It is heartbreakingly common to see integrity teams say "we cannot address X because Y is a higher priority", and even "we have to pull the protections we have had in place for Z because we don't even have time to properly maintain them, so they have become dangerously inaccurate or biased." When X, Y, or Z could be something like "dangerous health scams" or "sexual harassment of teens over direct messaging" or "ethnic violence in Ethiopia" that's tragic.
This is why I am a strong believer that while moderation (identify and enforce) type integrity plays are a necessary function —in the same way that police must solve crimes and arrest criminals— this is not sufficient; real success will require approaches that scale with little to no effort and function smoothly across problem areas, cultures, and contexts.
What does a typical day look like?
As an engineering leader, my primary responsibility is the team's health— supporting the mental health, productivity, and growth of the humans doing the "real work." Engineering leaders are also responsible for a lot of recruiting; creating clarity of the team's purpose and goals; and the ongoing work of how teams fit and work together.
So my day is spent almost entirely sitting (often virtually) with other humans. I meet 1:1 or in small groups with team members to offer support; with other stakeholders from policy teams or other engineering teams to align on priorities and goals; or even with prospective team members in formal interviews or other exploratory discussions. At Meta, a lot of time also goes into crafting and sharing (on Meta's internal social media platform, Workplace) strategy, planning, and other documents so everyone can keep abreast of what's happening across the team and the company.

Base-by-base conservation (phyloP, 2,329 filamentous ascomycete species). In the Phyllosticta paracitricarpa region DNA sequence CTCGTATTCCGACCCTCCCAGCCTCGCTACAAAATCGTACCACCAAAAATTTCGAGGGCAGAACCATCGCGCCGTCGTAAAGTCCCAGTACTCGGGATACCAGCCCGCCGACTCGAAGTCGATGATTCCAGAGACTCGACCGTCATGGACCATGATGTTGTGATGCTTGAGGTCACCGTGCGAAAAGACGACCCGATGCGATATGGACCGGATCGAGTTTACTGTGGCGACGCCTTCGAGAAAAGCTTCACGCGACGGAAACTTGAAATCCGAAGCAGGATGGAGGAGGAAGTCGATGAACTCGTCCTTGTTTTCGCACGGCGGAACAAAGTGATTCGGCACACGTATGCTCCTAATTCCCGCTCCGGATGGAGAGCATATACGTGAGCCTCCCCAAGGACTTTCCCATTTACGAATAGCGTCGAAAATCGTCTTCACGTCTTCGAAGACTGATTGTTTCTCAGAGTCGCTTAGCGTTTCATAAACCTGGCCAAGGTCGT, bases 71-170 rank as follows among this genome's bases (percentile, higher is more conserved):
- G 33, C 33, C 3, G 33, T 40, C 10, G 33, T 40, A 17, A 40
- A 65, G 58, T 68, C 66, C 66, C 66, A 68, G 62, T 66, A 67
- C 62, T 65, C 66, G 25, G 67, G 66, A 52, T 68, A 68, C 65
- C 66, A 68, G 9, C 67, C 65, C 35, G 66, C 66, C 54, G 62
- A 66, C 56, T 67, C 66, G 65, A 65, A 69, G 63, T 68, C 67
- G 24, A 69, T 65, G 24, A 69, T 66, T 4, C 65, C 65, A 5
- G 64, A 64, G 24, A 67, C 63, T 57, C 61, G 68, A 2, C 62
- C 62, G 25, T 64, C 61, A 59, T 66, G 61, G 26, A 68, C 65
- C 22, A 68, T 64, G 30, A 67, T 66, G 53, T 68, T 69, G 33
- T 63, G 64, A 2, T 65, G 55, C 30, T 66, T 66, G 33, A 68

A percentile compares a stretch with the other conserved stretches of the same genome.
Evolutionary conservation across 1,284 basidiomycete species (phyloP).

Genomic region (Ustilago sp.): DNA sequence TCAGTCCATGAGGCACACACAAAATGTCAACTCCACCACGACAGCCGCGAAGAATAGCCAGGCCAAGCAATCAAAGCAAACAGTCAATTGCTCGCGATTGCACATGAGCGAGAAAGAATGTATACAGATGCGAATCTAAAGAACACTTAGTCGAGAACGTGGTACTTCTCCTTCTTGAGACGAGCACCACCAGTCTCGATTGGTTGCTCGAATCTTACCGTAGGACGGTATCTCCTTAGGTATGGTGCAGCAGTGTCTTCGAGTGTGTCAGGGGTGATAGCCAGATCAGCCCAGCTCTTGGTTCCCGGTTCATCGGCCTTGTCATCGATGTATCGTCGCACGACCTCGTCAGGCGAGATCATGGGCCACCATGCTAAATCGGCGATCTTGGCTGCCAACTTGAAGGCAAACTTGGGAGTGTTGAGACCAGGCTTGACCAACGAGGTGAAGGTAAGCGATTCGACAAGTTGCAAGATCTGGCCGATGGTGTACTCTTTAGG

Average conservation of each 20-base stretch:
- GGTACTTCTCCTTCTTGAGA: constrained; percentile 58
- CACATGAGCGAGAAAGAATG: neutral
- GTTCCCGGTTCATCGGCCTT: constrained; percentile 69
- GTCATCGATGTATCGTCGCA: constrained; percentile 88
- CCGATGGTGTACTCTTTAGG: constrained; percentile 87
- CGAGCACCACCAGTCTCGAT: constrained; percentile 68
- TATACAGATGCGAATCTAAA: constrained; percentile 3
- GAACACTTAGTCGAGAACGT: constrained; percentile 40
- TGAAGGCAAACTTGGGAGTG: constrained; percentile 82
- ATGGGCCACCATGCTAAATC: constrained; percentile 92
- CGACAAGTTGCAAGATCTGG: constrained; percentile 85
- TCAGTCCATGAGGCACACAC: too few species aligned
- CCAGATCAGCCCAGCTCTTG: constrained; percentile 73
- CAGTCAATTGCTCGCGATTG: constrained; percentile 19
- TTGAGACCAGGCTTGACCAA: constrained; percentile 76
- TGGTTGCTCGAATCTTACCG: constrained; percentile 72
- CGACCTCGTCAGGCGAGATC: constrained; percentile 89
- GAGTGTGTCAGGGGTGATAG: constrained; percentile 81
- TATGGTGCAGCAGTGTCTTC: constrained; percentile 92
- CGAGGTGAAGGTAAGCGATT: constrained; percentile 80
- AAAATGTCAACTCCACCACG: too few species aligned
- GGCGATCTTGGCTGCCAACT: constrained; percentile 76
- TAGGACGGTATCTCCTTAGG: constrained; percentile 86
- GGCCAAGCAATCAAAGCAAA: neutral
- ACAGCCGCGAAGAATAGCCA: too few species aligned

What do you enjoy most about your role?
The ability to work to help and protect billions of people, and the social fabric we all rely upon. The more connected humans get, and the more technology reduces the costs of publication and distribution of information, the more critical it is to understand and manage that process, for the health of the platforms (Instagram or Reddit or whatever) and, given the huge impact these global platforms have, the health of our entire society. Trust —in traditional media, in governments, in each other, as fellow human beings— have been cratering over the last couple of decades.
I can't believe the human species has suddenly gotten worse in the 21st century but, like seeing acne on athletes in HDTV closeups, we're now seeing a lot of detail, not all of it lovely, and we need to evolve how we live together in the information age. There is no task for the world more critical than humanizing our new media.
And I must add: one of the greatest privileges of working in this space is that integrity attracts absolutely fantastic humans. It's not easy or sexy, but some of the most impactful and user-centred work in the world. As a people manager, it's amazing to be able to bring such great people together to work on gnarly, global problems.
What do you keep track of to understand whether your work is, well, working? How can you tell you're making an impact?